While many still ponder the question–the likes of Charles Barkley come to mind–the question has already been definitively answered. Between cut scenes of him dunking a basketball on a practice court, he earnestly tells the camera:
I am not a role model. I am not paid to be a role model. I am paid to wreak havoc on the basketball court. Parents should be role models. Just because I dunk a basketball doesn’t mean I should raise your kids.
This was a Nike ad during the heyday of the “Just do it” campaign. When the words, “Just do it” appeared at the end of the commercial, it is not obvious if they are referring to playing basketball, or raising your own kids in a responsible manner. What they most definitely exclude is the idea of using Barkley, or any other athlete as a role model for how you, or anyone else, should live their lives.
There are all kinds of reasons why Barkley’s words should be heeded. Here are a few:
Athletes Make Poor Life Choices
According to Axis Recovery:
Because of these factors (among a number of others), the Partnership for Drug-Free Kids states that sportspeople are “more prone than the general population to substance abuse.”
The three factors referenced in the above quote are:
- An addiction to performance-enhancing substances
- An addiction to stimulants to alleviate depression
- An addiction to prescription painkillers
There are understandable reasons why professional athletes make self-destructive life choices. In no way is this intended to be a judgmental observation. But it seems like the last type of person you want to set up as role models for kids is the kind with ample reason to turn to drugs and alcohol as a necessary evil for getting through the day.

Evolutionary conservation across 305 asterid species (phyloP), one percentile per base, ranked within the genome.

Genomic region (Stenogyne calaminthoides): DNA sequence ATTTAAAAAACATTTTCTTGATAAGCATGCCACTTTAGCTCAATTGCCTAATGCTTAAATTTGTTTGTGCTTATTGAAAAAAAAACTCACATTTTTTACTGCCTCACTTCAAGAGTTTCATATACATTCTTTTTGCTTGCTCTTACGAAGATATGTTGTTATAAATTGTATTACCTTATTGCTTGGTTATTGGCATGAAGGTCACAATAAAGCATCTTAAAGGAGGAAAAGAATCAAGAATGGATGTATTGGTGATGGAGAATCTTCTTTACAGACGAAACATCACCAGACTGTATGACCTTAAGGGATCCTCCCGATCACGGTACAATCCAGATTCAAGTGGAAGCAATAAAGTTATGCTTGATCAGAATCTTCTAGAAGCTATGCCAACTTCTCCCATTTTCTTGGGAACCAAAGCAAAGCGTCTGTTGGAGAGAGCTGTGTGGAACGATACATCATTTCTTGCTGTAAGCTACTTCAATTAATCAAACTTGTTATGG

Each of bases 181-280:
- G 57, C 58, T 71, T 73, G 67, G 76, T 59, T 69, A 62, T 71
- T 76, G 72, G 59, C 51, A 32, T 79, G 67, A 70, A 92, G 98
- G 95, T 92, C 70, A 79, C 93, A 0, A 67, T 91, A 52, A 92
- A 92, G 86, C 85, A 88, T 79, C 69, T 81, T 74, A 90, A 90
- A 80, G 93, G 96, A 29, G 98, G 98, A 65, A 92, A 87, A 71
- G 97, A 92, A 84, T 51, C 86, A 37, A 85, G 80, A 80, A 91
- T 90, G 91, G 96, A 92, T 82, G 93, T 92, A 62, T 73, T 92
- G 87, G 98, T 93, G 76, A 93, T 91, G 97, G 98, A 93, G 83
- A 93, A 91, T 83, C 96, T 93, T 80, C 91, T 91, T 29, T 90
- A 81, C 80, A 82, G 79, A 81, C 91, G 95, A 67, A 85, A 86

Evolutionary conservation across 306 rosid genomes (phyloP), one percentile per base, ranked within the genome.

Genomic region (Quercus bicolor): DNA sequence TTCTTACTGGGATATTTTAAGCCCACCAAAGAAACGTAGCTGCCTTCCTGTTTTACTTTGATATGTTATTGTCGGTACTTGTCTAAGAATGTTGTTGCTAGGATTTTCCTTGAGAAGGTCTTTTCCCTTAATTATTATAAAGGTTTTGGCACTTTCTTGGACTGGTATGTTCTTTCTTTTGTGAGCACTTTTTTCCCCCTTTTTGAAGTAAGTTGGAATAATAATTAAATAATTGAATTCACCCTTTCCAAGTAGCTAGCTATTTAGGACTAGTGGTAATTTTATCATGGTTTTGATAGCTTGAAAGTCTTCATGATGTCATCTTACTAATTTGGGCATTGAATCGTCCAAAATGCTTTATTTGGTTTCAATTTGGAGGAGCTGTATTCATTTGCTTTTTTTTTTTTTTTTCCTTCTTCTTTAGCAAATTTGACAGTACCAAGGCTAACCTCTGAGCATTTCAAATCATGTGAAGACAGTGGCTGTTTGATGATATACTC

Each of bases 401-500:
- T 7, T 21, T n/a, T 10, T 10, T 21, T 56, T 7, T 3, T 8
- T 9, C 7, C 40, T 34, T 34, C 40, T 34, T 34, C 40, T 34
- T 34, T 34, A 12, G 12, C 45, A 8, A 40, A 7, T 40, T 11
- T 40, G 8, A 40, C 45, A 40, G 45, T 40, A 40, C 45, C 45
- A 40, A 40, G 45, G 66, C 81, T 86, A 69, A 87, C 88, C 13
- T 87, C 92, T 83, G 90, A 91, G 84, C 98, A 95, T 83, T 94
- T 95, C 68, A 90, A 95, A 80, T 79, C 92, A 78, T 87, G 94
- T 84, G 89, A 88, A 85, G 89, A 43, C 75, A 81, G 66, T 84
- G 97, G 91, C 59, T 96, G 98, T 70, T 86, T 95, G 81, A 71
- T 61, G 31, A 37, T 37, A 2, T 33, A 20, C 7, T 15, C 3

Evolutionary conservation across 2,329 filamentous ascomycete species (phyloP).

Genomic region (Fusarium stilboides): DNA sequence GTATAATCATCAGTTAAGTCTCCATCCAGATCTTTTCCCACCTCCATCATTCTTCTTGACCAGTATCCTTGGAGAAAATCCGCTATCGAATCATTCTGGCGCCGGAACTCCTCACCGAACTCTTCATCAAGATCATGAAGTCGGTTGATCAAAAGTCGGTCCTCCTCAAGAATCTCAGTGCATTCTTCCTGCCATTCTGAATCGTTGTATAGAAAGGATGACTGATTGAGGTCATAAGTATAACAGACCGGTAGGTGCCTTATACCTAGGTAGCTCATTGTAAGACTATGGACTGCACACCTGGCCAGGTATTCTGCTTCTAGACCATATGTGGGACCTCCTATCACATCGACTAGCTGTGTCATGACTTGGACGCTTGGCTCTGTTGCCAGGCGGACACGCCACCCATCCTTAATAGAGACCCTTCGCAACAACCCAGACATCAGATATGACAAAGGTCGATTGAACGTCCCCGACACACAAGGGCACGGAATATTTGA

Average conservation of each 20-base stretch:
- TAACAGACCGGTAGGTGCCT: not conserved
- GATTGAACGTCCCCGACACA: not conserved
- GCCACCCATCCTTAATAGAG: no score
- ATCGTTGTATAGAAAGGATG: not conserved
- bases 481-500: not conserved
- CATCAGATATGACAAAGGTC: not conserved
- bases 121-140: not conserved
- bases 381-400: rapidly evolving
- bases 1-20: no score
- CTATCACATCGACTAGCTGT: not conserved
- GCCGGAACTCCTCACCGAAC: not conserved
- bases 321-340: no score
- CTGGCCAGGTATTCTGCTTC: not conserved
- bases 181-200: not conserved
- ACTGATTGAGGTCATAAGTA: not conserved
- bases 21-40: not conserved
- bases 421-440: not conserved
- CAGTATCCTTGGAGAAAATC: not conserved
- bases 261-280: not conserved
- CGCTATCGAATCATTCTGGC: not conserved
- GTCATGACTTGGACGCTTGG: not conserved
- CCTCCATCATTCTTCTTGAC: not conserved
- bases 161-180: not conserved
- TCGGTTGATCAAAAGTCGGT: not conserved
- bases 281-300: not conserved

Beyond substance abuse, there are other habits one might not be comfortable encouraging such as gambling and sexually irresponsible behavior. Many of the behaviors of professional athletes can be attributed to the fact that they are all young. Professional athletes tend to retire in their early to mid-thirties, much younger depending on the sport. They often went from rags to riches overnight, without any prior sense of responsibility. Even under the best of circumstances, they are going to make a lot of bad decisions that others simply cannot afford to make. This is the recipe for an unlikely role model.
We Should Want Our Kids to Dream Bigger
Charles Barkley can dunk a basketball. Not only does that not qualify him to raise your kids, it doesn’t qualify him to inspire your kids. That is because 10” of elevation is not a high enough target for your kids. They should aim higher, much higher.
In high-school and college, sports can be a great motivator for kids to aim high, work hard, and reach their goals. Professional athletics is a completely different animal. There, athletics is the goal. Chasing the ball can make you a lot of money if you are one of the few who get to do it for a brief living. But it does nothing to cure cancer, or produce flying cars.
If a doctor is a role model, it is fine for kids to want to follow in those footsteps. If an athlete is a role model, the best you can hope is that your kids will become proficient at putting a ball in a hoop, or moving it across a field, or hitting it with a bat. We should want our kids to want more for themselves, so much more.
Athletes Don’t Want to be Role Models
Perhaps the best reason not to make role models out of athletes is that they don’t want to be role models. Would you hire a babysitter who didn’t want to be a babysitter? Would you consult a doctor who didn’t want to help you? Why would you want to have a role model who didn’t want to be a role model?
I find myself agreeing with Barkley. If anyone should be a role model, it should be the parents of a child. Beyond that, it is not clear that anyone should be a role model, especially someone who clearly does not want to be.